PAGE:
The ease and eagerness with which we insult and castigate one another online is bone-chilling.
In the past few months, social media giants Facebook and Twitter have adopted increasingly restrictive censoring policies. Among many Catholics, there is a palpable outrage to these corporate actions. That’s understandable; after all, the right of free speech is a fundamental one in America. But there is an underlying problem of far greater concern: over the past few years, we Catholics have used these social media platforms to commit a multitude of sins.
It’s easy to be infuriated over the misdeeds of another, but of this we can be sure: when you stand before the judgment seat of Christ, you will not be asked about Facebook or Twitter’s corporate policies. You will, however, be asked whether you personally engaged in sins such as name-calling, mockery, lying, gossip, libel, calumny or detraction.
Some of us Catholics seem to have never considered that fact. Many seem to believe that Facebook posts are not subject to moral scrutiny — even if these posts violate justice and charity, even if the posts are readable by the entire world.
Will our defense be that our sins were merely published on Facebook rather than delivered audibly — and that this somehow absolves us of wrongdoing?
More than seven centuries ago, Saint Thomas Aquinas addressed this question in the Summa Theologiae in his entry on “Reviling,” which “denotes the dishonoring of a person” and occurs “when a man publishes something against another’s honor.” Aquinas argues that “reviling is greater if one man reproach another in the presence of many.”
The Catechism of the Catholic Church echoes Aquinas, teaching that a public false statement about others, for instance, “takes on a particular gravity.” The logic is simple and sound: Private calumny speaks to those within earshot; public calumny speaks to the whole world.
These are often sins of objectively serious matter. As Thomas bluntly states, “reviling is a mortal sin.” In terms of gravity of evil, publicly posting libelous comments can rank alongside looking at pornography. It’s worth considering that fact before pressing “Post.”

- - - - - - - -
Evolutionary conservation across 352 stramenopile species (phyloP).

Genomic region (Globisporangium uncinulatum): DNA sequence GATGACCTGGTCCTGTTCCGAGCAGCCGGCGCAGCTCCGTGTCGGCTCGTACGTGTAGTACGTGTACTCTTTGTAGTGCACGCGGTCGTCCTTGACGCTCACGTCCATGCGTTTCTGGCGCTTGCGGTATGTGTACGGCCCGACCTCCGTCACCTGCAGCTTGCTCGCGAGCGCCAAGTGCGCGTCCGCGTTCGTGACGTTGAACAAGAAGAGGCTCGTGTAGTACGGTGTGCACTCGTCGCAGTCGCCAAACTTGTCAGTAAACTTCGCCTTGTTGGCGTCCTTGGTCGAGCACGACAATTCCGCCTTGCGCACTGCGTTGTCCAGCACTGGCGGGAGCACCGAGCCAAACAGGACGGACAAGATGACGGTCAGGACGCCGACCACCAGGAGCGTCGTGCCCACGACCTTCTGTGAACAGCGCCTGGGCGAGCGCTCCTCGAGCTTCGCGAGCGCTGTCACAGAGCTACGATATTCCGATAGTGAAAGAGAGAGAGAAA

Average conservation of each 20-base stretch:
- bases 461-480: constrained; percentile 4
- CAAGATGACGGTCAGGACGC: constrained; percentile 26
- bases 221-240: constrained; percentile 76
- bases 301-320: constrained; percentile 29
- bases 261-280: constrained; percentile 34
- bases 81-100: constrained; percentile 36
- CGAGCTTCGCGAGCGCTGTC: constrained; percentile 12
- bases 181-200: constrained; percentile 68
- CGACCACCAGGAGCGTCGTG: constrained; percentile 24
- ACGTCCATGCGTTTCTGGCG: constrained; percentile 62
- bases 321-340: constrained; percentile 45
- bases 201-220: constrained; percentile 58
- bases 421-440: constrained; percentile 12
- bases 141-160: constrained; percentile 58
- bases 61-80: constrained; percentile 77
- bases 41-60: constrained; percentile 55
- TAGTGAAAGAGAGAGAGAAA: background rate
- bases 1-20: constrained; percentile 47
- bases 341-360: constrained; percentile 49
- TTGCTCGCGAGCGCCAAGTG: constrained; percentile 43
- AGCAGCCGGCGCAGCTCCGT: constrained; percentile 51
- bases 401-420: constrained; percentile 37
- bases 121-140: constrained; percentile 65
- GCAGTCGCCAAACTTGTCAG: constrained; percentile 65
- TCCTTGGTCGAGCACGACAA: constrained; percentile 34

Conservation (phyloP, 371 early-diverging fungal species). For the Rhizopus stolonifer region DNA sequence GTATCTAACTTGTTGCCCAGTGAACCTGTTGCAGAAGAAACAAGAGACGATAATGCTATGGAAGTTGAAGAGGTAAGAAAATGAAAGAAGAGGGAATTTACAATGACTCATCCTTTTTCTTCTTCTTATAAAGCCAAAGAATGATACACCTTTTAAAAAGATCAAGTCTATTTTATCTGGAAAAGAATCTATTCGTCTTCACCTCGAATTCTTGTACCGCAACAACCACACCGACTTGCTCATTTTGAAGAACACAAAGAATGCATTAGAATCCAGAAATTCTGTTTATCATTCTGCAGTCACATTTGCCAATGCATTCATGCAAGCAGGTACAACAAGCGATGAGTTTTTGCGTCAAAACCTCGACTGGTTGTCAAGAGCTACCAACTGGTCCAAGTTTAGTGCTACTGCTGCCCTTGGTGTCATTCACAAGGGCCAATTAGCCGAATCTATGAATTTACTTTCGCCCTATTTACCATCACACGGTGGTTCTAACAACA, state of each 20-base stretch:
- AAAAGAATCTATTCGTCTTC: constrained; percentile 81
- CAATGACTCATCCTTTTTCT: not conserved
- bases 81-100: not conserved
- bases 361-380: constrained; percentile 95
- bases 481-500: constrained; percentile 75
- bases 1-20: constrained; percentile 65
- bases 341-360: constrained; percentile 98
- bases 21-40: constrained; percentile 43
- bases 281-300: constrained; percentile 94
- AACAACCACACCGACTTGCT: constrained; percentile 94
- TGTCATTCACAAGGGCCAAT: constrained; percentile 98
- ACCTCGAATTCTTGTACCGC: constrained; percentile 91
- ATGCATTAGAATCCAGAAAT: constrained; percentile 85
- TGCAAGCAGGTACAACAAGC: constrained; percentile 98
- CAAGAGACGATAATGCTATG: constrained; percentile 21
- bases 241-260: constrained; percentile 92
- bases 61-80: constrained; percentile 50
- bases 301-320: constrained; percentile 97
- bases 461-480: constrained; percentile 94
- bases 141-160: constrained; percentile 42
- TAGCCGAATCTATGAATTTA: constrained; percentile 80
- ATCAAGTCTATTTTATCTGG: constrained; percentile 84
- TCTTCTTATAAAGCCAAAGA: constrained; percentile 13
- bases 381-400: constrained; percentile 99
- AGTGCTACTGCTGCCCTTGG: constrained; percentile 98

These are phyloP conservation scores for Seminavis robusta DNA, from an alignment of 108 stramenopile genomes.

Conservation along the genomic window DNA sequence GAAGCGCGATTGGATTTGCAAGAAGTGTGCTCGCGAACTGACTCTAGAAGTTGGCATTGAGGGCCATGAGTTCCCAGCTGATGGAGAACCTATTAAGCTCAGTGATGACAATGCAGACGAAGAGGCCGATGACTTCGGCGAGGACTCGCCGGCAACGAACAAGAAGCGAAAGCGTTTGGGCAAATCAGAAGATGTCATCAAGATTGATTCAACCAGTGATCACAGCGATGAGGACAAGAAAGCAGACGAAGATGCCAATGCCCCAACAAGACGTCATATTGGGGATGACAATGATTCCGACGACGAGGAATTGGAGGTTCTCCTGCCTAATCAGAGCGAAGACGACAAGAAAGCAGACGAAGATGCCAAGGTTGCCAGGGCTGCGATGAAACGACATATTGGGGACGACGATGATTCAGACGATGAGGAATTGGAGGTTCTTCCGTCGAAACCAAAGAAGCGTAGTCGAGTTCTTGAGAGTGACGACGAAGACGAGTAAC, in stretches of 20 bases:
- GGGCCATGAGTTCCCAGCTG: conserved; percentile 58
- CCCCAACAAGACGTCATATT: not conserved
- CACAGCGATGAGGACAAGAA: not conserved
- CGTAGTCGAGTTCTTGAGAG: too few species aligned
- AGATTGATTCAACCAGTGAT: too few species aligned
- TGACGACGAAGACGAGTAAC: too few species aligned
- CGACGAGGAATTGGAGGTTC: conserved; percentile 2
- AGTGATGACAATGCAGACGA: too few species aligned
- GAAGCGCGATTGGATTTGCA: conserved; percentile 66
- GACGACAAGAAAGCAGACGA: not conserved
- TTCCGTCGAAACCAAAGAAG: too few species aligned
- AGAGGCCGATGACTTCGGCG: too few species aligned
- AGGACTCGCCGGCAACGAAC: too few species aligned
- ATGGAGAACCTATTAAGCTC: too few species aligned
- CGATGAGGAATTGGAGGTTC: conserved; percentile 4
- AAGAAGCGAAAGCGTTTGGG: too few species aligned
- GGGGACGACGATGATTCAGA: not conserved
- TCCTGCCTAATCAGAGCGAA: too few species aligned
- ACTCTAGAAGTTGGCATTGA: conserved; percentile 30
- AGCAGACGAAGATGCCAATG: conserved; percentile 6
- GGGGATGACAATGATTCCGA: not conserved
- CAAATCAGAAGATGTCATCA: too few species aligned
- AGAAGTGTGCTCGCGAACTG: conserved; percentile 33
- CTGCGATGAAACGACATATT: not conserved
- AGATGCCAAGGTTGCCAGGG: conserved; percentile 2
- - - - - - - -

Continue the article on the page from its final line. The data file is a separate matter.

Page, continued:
Aquinas understood something that we have largely forgotten: these sins can have a serious and lasting imprint. A spoken word can be easily forgotten, but a printed word endures — sometimes permanently.
It’s a lesson I have learned the hard way.
Years ago, I sacramentally confessed the sin of detraction and I asked the priest how I could make restitution. He explained that therein lay the problem. When you steal money, he explained, you can pay the money back. But when you steal someone’s reputation (Aquinas might say “honor”), that’s a much more difficult thing to repay. I was absolved, but my work was only beginning.
From the moment I left the confessional, I went to work to perform this healing task. In the process, I learned that healing a reputation often requires enormous patience, creativity and forgiveness. But there is a certain beauty and hope in restitution, and the process helps to heal us from our sins.
I post this today as a reminder for myself and for all of us who have struggled against these sins of free speech. But it is also a cautionary tale for those of us who have never considered the seriousness of these sins. The ease and eagerness with which we insult and castigate one another is bone-chilling. So when we hear about Facebook censoring free speech, maybe it will inspire us to do something we should have been doing all along: censor ourselves.
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